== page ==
Continuous duty overnight

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Continuous duty overnights (CDOs) are also referred to as "stand-ups", "naps", or "high-speeds" is a scheduling practice used in regional airline operations to circumvent, or "outsmart" government flight crew minimum rest requirements. A few major airlines (such as US Airways) also use them.

A crew working a CDO will generally operate the last flight out at night, have on duty time on the ground (anywhere from 0–8 hours) at the destination and then operate the first flight back in the morning. Since the break between flights is not sufficient to qualify as a free from duty rest period, the crewmembers remain continuously on duty, even though they may have been provided with a hotel room for rest. Crew members would normally require 9 hours of consecutive rest for a scheduled flight time of less than 8 hours.[1] Since crews can legally be kept on duty up to 16 hours the airlines use this to circumvent the Federal Aviation Administration's (FAA) minimum crew rest requirements by keeping the crew on duty for the entire night. Another factor is delays. Because of this set up; delays taken throughout the day that result in a delay the last flight (first flight of a CDO) do not impact the first flight the next day. It would simply reduce the amount of time the crew are on the ground.

The continuous duty overnight schedule could be flown 3–5 times consecutively (i.e., back-to-back).[2]


  • Flight crew report to the airport at 2040 (8:40 pm), which means the crew will have to arrive earlier to park, clear airport security, and get to their operations office to check in. Then they would fly from 2147 to 0037 (2-hour, 50-minute flight). Once at their destination they have 6 hours 13 minutes on the ground. In that time they have to ride to and check in (about 20 minutes) at the hotel. They would get to their hotel room about 0100 and have to be awake at 0530 (30 minutes to get ready) for the 0600 shuttle to the airport, leaving the crew about 4 hours and 30 minutes of “rest”. A 0650 departure and 2-hour, 18-minute return trip gets them to the gate at 0908. After unloading they would be released (still at the aircraft) at 0923. That is a total of 12 hours and 43 minutes on duty, and 5 hours and 8 minutes of flying.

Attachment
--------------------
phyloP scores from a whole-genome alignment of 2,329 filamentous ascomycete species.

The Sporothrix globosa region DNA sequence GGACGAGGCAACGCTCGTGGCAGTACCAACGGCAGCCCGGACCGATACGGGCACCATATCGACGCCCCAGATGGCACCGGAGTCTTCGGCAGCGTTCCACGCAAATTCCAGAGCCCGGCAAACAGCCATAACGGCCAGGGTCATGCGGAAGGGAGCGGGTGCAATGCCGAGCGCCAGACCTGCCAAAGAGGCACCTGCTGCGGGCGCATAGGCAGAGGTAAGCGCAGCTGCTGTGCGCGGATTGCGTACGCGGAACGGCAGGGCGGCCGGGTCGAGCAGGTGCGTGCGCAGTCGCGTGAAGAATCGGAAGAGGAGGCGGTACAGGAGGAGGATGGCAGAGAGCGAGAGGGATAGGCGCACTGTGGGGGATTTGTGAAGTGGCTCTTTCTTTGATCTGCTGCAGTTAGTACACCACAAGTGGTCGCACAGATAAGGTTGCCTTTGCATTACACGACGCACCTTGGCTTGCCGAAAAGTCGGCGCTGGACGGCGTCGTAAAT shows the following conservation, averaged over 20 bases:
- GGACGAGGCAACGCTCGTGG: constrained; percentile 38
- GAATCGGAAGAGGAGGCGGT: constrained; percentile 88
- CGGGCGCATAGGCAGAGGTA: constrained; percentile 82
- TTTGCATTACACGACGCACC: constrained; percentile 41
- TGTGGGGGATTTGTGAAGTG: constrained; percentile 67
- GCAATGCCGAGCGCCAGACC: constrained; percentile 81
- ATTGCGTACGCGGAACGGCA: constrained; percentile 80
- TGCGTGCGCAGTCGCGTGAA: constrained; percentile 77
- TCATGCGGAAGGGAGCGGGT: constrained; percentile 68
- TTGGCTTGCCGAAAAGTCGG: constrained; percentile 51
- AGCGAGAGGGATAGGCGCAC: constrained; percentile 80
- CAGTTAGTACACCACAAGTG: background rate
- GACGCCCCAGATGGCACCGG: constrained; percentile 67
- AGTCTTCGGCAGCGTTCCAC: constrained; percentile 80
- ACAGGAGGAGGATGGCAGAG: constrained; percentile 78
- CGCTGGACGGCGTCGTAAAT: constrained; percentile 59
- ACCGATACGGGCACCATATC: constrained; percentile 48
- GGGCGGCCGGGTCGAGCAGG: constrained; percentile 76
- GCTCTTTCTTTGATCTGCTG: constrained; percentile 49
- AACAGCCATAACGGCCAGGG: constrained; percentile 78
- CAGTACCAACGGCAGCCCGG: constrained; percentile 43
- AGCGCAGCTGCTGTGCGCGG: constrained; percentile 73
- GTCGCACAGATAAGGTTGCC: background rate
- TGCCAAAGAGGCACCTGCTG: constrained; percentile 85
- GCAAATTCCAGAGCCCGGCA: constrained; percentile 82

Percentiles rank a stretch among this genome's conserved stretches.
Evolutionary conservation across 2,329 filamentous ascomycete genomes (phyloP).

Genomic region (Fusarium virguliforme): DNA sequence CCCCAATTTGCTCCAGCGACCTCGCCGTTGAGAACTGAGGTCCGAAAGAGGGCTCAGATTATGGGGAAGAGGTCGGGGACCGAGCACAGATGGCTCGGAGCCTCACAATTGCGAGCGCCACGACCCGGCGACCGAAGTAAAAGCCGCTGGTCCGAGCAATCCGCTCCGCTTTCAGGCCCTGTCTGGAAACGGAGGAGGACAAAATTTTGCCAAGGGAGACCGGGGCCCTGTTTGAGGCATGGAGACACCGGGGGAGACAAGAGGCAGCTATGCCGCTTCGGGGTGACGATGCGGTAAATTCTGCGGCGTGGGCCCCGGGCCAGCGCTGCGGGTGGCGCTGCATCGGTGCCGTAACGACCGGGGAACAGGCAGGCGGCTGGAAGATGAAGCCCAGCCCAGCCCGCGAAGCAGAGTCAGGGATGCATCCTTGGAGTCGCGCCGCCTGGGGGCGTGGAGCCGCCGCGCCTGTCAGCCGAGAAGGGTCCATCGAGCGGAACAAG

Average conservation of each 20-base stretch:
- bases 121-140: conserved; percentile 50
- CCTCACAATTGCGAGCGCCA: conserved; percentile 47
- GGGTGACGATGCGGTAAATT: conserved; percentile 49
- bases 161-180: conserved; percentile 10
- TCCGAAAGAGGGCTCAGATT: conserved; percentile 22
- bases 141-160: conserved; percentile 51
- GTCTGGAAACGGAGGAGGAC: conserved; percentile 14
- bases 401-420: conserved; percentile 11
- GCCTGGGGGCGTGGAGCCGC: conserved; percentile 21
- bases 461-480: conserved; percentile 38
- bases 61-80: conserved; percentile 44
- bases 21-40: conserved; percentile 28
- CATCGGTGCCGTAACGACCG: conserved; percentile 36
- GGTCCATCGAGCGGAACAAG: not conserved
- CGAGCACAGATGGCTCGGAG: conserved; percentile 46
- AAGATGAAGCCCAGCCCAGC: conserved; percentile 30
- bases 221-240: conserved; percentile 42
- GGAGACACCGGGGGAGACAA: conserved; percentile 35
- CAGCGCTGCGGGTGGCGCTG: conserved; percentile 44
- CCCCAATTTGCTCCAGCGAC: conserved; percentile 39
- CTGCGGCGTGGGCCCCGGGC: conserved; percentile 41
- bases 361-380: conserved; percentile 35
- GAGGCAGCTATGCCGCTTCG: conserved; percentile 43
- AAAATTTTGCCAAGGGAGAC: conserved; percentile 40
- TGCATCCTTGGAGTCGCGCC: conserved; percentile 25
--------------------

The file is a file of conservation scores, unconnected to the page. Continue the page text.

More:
• Flight crew report at 2100, fly from 2200 to 2300, "stand-up" on duty overnight from 2315 to 0515, then fly 0600 to 0700, followed by a rest period from 0700 to 1700. The flight crew would then report at 1700, fly 1800 to 1900, "stand-up" on duty 1915 to 0115, and then fly 0200 to 0300. This example involves only one-hour flights, which are less than the times and number of segments that might typically be flown.

Other issues[edit]

Some crews are not provided a hotel by their airline or want to make the most of their time on the ground and resort to sleeping on board in the crew rest compartment or other rest facility. Pilots take off their ties and hang up their shirts. "You don't want to look unprofessional after sleeping in an aircraft," another pilot said. "There are some people that bring sleeping bags and pillows and their own blankets so they don't have to use the airline blankets." In airline slang, this is called 'a camp out.' [3]

A Small Sampling of Incidents/Accidents from CDOs[edit]

Runway incursion at Cleveland Hopkins International [4]

Runway incursion at Baltimore-Washington International Airport [5]

Broke 10,000 speed restriction near DTW [6]

Takeoff from the wrong runway at La Crosse [7]

Crew taxied to the incorrect runway at Jacksonville [8]

Low altitude on an ILS approach at Akron-Canton [9]

Takeoff without clearance at Cincinnati [10]

Takeoff in the wrong aircraft at La Crosse [11]

Takeoff without required fuel at Atlanta [12]

Lined up to land on the wrong runway at Chicago O'Hare [13]

Runway incursion at Dallas Fort Worth [14]

Takeoff in the wrong aircraft in Denver [15]

Runway incursion at Kalamazoo [16]